residents which I am sure you have seen:

"My name was put on a document that was supposed to be signed for me not being at a January
9th meeting of the RAB Board, and... I left some literature for all Board Members to have that’s
a retraction letter. My signature that was supposed to go on... it was put on something saying I
said one thing when it wasn’t that," Elaine Olsby, President of Cosby Spears senior high rise told
the Council.
AHA submitted to Council at its last meeting a letter signed by Olsby and others saying they
supported the demolitions. However, as exclusively reported by Atlanta Progressive News, she
states that AHA misled her as to what she was signing and did not give her time to read the
letter. APN obtained a retraction letter from her today; Olsby has asked APN to send the letter to
Statement by Elisabeth Omilami, Executive Director – Hosea Feed The Hungry and Homeless- 2
Atlanta, Georgia 3/14/08 regarding the displacement of residents of public housing
"Every time AHA states that these residents are ready to go, that is not true," Diane Wright,
President of Hollywood Courts resident association and the RAB Board, said. "I have 112
signatures from my community alone because they’re uncertain of where they’re going."
"All we’re asking for is a fair chance…to be able to sit down with the AHA to learn where we’re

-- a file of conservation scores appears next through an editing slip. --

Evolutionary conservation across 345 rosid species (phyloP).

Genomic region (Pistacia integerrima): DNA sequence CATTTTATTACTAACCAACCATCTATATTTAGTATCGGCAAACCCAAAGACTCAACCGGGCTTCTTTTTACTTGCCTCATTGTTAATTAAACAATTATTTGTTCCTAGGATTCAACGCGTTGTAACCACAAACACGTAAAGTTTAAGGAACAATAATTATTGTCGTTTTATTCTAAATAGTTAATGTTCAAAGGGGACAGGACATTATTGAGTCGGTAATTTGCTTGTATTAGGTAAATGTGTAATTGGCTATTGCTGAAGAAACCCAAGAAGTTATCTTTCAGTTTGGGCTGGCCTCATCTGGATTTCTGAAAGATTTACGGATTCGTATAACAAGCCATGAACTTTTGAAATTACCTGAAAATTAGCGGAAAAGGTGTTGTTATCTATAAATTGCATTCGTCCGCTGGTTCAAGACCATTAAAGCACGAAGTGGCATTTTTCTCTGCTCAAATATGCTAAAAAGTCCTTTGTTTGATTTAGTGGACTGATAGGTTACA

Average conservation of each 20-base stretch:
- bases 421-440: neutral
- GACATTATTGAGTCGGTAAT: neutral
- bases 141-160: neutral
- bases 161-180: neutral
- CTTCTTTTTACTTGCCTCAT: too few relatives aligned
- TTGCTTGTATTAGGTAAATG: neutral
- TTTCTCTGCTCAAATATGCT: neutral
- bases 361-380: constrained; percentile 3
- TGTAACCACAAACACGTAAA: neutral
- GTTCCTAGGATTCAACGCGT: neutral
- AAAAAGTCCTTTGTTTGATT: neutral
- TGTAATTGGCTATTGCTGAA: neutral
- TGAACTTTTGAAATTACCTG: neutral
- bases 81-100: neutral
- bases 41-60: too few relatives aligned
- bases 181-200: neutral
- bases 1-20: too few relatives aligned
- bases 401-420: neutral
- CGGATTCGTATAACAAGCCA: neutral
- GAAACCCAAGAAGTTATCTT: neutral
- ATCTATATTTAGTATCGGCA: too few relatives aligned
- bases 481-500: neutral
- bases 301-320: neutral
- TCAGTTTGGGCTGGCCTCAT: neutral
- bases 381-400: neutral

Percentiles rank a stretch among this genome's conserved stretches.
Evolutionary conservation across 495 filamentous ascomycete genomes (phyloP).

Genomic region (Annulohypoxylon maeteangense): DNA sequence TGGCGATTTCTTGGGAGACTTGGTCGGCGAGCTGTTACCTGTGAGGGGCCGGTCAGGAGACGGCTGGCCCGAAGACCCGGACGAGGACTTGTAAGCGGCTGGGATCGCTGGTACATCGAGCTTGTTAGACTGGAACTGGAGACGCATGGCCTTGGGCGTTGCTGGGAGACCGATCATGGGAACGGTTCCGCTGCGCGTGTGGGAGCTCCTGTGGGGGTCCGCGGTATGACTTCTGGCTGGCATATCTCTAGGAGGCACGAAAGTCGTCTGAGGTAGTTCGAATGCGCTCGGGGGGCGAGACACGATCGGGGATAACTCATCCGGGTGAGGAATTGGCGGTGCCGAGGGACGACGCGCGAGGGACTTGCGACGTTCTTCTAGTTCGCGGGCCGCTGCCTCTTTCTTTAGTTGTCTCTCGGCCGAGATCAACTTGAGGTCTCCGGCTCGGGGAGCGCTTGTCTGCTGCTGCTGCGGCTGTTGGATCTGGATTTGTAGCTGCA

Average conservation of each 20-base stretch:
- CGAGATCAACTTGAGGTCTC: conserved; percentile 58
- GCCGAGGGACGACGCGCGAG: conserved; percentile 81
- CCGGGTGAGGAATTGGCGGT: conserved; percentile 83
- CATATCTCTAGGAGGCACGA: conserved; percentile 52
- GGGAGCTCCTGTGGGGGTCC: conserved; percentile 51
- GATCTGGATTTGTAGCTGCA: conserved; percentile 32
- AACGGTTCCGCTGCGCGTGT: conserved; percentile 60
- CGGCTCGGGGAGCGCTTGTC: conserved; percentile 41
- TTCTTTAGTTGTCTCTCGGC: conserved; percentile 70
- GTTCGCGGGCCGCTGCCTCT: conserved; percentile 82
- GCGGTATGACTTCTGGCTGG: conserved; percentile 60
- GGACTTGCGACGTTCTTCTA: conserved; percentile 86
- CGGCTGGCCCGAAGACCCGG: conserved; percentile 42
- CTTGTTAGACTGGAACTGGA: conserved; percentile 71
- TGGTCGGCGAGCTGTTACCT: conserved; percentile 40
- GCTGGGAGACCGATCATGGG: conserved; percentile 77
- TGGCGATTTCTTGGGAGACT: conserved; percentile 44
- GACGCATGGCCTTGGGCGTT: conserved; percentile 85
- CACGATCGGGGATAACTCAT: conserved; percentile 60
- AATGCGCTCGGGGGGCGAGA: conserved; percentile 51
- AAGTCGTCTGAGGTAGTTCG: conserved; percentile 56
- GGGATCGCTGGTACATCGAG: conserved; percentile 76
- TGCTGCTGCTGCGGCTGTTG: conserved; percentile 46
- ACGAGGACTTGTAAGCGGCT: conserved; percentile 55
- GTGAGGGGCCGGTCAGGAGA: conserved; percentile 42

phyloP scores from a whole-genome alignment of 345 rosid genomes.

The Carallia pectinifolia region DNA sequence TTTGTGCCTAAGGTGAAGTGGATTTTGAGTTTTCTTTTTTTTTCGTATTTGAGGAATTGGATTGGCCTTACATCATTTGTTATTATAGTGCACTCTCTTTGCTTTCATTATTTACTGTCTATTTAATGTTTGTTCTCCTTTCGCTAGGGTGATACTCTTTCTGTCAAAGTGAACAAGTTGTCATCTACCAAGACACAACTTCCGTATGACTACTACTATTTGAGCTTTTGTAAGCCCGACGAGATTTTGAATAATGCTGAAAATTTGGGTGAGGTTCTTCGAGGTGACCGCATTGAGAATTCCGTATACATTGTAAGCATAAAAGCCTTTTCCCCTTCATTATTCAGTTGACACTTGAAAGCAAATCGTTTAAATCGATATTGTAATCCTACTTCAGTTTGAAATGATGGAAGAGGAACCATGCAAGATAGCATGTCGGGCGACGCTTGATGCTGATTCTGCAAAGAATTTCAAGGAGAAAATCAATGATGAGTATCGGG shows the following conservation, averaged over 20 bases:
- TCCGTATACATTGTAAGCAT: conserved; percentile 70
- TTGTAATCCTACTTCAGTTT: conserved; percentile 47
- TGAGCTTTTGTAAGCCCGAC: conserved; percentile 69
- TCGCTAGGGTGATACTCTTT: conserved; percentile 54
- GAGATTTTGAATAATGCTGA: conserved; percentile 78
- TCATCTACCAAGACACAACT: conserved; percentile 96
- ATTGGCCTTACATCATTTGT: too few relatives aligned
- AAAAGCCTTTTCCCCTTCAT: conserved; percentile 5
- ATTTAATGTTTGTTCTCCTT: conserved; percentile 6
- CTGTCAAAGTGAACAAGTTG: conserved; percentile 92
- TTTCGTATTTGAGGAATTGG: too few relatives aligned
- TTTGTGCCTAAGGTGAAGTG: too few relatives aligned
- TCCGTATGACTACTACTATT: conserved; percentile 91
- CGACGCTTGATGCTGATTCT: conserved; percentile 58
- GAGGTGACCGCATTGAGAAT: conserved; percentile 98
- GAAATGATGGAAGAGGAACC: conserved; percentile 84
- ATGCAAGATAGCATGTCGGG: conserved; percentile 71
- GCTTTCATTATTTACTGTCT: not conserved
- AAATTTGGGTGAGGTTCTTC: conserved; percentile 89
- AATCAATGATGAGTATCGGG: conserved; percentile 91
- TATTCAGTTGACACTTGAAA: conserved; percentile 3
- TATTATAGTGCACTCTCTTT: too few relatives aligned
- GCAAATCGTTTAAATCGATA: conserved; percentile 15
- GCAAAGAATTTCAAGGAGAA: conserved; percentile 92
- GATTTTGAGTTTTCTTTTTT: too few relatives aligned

Additionally, we believe that the process of relocating and follow-up of the tenants of public housing displaced by
AHA (Atlanta Housing Authority)/HOPE VI funding needs further study and corrections and new procedures must be
created before any more residents are re-located. I have stated this belief in many public forums for years. Many times
I have had conversations with public housing residents about their needs and I held on, believing that one day the
Atlanta City Council would take its rightful place and oppose the mistreatment of these residents.

Many of these residents have lived in public housing or project-based Section 8 properties. As you know many of
these properties slid into disrepair and had high vacancy rates. When residents tried to organize and make their voices
heard about deteriorating conditions at these properties, they were viewed as complainers by the management and
owners. When the property eventually fell into complete disrepair, HOPE VI monies were used to re-develop the
properties as mixed income development. The number of units of affordable to extremely low income properties